My Forum Resume
Jack Eber Carlson
If you have or are planning to start a forum, I would be pleased to offer my experience as a moderator or consultant on moderation and administration.
I have worked with Invision Power Boards, PHP-Nuke, vBulletin boards and Simple Machine Forums. I have written forum rules, designed layouts, enabled and disabled features; I have done practically everything that requires doing on a forum.
Lockergnome Forums http://help.lockergnome.com
Owner: Chris Pirillo firstname.lastname@example.org
2002-present Administrator, moderator
Lockergnome forums is one of the oldest and largest PC help forums on the internet. Nearly six million entries have been posted in the six years since it started. As an administrator and more recently, after merging with another forum, a moderator, I have been involved in all aspects of forum administration. Prior to the merge, I was responsible for planning and implementing a major redesign of the site. I helped write and enforce the forum rules. With the rest of the administration and moderation team, I helped new members with their accounts, edited and deleted posts and spam, handed out infractions to those who violated forum rules, banned accounts or IP ranges of those who repeatedly failed to follow the rules of the forum and created, altered or deleted individual forums in order to better serve our members. I have also set up cron jobs to create backups of the forum and its database on our host's servers.
Scot's Newsletter Forums http://forums.scotsnewsletter.com
Owner: Scot Finnie email@example.com
Scot Finnie is currently the Editor in Chief of Computerworld Magazine. In 2003, while the online editor at InformationWeek Magazine, he decided to start a forum as an outgrowth of his popular newsletter. It was to be a more focused forum than Lockergnome, concerned mostly with the Windows and Linux operating systems and hardware issues. As an administrator, I've been involved with creating an atmosphere that encourages participation and member loyalty. We are proud to be the home of one of the friendliest Linux forums on the internet. Most of my duties are similar to those I performed at Lockergnome. Scot's forum is strongly focused on the community. In 2004 I was honored to be involved in rallying members to help re-roof a member's home on the East Coast whose house was damaged in a hurricane.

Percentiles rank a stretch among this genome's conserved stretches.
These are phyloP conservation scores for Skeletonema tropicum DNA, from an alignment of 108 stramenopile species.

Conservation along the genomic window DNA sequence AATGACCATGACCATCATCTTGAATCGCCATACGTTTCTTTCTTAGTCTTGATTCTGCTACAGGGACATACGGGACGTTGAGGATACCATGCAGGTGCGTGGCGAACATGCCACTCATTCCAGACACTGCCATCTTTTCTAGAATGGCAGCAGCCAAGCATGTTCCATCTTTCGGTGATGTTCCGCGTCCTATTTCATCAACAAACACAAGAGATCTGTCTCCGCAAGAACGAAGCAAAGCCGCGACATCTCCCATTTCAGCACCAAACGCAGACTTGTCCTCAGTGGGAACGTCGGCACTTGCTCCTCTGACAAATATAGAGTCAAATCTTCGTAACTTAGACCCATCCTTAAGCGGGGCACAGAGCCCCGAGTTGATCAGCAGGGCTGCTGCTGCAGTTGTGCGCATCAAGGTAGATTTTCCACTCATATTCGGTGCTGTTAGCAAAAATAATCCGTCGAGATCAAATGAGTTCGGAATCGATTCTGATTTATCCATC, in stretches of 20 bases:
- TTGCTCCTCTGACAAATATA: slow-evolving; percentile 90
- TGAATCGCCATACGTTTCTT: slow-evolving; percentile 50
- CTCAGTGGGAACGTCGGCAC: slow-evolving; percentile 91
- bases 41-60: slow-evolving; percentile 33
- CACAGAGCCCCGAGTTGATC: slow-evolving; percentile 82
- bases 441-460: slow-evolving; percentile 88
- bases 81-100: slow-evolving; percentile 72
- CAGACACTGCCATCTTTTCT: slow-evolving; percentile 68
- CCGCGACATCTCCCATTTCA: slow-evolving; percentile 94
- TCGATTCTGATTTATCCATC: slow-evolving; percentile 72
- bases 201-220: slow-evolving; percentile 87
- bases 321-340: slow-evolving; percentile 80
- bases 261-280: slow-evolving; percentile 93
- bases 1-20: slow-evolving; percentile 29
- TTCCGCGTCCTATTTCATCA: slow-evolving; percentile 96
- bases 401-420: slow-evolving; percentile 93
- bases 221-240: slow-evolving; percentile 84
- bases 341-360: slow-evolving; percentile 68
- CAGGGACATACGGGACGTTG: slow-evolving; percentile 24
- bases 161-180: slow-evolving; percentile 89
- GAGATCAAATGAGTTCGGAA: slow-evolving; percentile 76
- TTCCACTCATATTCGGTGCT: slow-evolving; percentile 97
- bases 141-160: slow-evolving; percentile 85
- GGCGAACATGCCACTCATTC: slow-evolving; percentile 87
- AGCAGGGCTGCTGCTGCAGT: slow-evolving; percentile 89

Spyware Beware Forum http://forums.maddoktor2.com 2004-present Moderator
The maddoktor forum is associated with the the Alliance of Security Analysis Professionals™ (ASAP).
Volconvo Forum http://volconvo.com
Owner: Stephen Best firstname.lastname@example.org
2005-present Administrator, moderator
Volconvo is a very different forum from Chris' and Scot's. Being a forum that encourages debate on a wide range of topics, moderation is much more a proactive activity. My experience at Chris' and Scot's forums has provided me with the ability to discern when a topic is getting close to bursting into a flame war or a member needs to be reminded of the forum rules. This forum is a frequent target of spammers and people looking to cause problems, so the moderators need to be quick to act and know how to use the tools at their disposal to resolve these issues. This is a very active forum. I tend to stay logged in all day, physically checking new posts every hour or so. As an administrator, I have responsibility for maintaining the backend of the forum. My concerns as a moderator are the welfare of the members and the image of the forum.
Forums are nearly as old as the internet. The first users of the net realized that first and foremost, the internet was a communications medium. Email and bulletin boards were immediately popular as soon as they were introduced, and maintain that popularity to this day, though their form and capabilities have evolved as newer and more dynamic applications have been developed. Yet the ability to communicate remains at the core of the internet.
Early bulletin boards eventually gave way to forums, conversations preserved in a threaded format that permit anyone to add to a conversation on a particular topic. Some of these topical conversations can carry on for years and may eventually contain thousands of postings from hundreds of contributors.
Forums have been formed around a single concept such as gardening or computer support, while others have found success allowing a wide range of discussions with few if any central themes. Though there are perhaps only a handful of popular forum platforms, the content can be as varied as the members who post to them.
I am an advocate for forums and am convinced that no matter what minor changes they may undergo as they become more relevant to a web 2.0/3.0 internet, they will maintain their core purpose as a source of information and opinion, a record of the evolution of the internet itself.